Citizen Kane Significance

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I remember the very first time I watched “Citizen Kane” (RKO, 1941). I had heard so much about the film, about how great it was, a cinematic masterpiece. It was the late nineties and I was in my mid thirties. I always loved movies and felt I should watch the truly great films from before my time to round out my cinematic education, so to speak. With great anticipation, I bought a copy of the film and watched. I also remember the way I felt after I had finished the film. I remember thinking that the story was outstanding, the life of Charles Foster Kane was a study in ego, conquest, and loss. And I remember the sled of the younger Charles Foster Kane being thrown into the fire and destroyed. The flashback to his childhood and him playing in the snow drove home the loss of innocence and freedom experienced only as a child. And I remember thinking that the movie, while really well done, was a bit over rated. (“Citizen Kane”, RKO, 1941) That thought was, however, due to my ignorance. Watching a story out of sequence was nothing new to me, after all, I had already seen “Pulp Fiction” (Miramax, 1994). The chronology of a story being turned on its head had been done more than once.…show more content…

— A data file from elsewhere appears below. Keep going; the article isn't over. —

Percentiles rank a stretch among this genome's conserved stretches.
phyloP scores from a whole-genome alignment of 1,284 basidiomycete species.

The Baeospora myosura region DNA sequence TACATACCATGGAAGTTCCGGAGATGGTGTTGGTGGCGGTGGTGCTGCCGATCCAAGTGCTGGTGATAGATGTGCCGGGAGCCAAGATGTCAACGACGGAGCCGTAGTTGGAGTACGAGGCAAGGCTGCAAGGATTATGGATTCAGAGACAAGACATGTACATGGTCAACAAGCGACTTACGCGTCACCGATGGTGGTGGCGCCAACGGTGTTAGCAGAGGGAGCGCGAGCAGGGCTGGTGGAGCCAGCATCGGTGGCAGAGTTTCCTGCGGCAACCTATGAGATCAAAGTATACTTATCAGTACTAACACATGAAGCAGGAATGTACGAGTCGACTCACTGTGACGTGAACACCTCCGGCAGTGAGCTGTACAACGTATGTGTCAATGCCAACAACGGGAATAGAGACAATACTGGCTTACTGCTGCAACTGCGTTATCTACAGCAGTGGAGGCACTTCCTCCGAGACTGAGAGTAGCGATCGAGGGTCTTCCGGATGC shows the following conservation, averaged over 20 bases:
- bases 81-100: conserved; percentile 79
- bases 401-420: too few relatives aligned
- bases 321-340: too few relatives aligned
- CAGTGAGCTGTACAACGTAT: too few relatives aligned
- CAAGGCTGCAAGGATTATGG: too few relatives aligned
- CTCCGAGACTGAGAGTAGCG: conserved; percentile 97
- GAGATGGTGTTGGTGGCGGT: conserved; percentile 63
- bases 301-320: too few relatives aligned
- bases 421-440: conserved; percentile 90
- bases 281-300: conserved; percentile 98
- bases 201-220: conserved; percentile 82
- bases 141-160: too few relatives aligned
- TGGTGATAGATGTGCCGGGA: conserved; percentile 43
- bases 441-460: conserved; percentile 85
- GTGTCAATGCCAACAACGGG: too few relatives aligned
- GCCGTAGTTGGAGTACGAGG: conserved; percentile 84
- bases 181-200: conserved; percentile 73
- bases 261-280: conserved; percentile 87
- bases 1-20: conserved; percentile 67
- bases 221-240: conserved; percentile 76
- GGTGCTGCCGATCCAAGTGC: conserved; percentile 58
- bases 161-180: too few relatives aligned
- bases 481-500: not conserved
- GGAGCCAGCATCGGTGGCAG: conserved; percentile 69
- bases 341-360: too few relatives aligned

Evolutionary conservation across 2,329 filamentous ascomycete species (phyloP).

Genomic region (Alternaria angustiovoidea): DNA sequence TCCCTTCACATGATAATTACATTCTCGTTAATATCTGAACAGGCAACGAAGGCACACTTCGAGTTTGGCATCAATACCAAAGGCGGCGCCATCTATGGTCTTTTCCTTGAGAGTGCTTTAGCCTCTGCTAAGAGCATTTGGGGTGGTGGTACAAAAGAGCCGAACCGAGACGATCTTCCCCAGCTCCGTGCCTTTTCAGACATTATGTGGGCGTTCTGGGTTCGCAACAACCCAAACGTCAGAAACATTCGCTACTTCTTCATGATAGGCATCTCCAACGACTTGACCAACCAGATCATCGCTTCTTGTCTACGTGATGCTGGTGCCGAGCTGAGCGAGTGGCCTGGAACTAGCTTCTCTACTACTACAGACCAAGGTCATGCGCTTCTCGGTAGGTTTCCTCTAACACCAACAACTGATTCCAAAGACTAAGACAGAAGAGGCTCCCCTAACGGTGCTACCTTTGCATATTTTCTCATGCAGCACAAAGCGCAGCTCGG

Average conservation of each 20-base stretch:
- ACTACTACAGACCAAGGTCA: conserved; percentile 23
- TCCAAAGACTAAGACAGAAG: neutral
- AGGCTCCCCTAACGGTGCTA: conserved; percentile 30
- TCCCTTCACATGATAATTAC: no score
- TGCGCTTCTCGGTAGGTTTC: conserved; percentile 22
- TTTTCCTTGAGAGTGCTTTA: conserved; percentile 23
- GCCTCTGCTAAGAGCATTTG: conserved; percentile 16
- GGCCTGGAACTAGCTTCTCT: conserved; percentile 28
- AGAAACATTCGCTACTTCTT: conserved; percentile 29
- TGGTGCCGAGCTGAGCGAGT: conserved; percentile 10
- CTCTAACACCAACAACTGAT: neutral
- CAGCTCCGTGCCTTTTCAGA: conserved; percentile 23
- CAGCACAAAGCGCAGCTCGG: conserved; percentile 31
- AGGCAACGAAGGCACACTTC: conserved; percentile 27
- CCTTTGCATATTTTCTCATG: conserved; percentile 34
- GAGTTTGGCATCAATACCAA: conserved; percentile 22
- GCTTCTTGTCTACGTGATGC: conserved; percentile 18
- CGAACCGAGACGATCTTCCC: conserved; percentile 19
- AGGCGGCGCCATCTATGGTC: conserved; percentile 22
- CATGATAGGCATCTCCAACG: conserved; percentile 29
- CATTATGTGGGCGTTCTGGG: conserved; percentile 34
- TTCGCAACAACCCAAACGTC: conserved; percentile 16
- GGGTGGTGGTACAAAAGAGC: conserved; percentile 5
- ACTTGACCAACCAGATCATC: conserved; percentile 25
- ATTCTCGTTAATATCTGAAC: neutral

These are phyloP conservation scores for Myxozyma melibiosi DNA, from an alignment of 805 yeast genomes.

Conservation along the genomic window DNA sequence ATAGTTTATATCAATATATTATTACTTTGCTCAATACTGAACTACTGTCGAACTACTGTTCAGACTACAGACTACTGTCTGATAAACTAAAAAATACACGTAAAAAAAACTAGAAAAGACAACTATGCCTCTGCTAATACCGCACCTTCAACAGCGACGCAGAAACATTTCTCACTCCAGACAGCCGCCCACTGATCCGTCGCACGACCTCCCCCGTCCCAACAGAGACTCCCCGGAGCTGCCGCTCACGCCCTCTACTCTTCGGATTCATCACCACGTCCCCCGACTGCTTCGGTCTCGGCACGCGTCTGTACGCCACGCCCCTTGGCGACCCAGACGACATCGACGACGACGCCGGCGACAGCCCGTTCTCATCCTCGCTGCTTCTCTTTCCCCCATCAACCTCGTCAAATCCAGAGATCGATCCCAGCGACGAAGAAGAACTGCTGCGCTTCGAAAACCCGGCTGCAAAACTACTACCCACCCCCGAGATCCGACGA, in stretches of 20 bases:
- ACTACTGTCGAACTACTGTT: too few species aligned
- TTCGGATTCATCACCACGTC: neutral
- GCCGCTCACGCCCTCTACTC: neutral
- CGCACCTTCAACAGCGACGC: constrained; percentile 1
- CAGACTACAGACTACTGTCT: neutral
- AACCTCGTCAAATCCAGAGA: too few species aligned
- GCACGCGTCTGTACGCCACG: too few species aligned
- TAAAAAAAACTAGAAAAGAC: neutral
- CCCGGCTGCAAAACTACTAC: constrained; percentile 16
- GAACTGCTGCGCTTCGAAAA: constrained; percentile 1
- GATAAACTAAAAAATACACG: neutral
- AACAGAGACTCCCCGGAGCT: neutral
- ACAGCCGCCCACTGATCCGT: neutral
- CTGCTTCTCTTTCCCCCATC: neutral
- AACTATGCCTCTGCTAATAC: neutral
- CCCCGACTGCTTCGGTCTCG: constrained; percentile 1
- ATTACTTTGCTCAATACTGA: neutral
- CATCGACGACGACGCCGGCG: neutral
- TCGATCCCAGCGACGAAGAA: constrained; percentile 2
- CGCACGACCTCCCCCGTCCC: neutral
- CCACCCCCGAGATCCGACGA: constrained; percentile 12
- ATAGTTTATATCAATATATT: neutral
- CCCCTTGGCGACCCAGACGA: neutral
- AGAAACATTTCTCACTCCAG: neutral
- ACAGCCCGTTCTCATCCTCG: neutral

Orson Welles’ use of sound was as new to cinema as was the out of chronological order story line. But it was the chronology that was the most prevalent and most noticeable. In today’s cinema this type of story line has become less and less uncommon. That being said, it is not effective unless used properly. Both “Citizen Kane” (RKO, 1941) and “Pulp Fiction” (Miramax, 1994) were the gauge by which others are measured. The only difference between the two was the fact that Orson Welles felt the need to give the audience visual aides to follow along where as Quentin Tarantino did not. Hence, the news reel used by Welles “News on the March”, a parody of “The March of Time” (“Looking at Movies”, Pg141) series seen in movie

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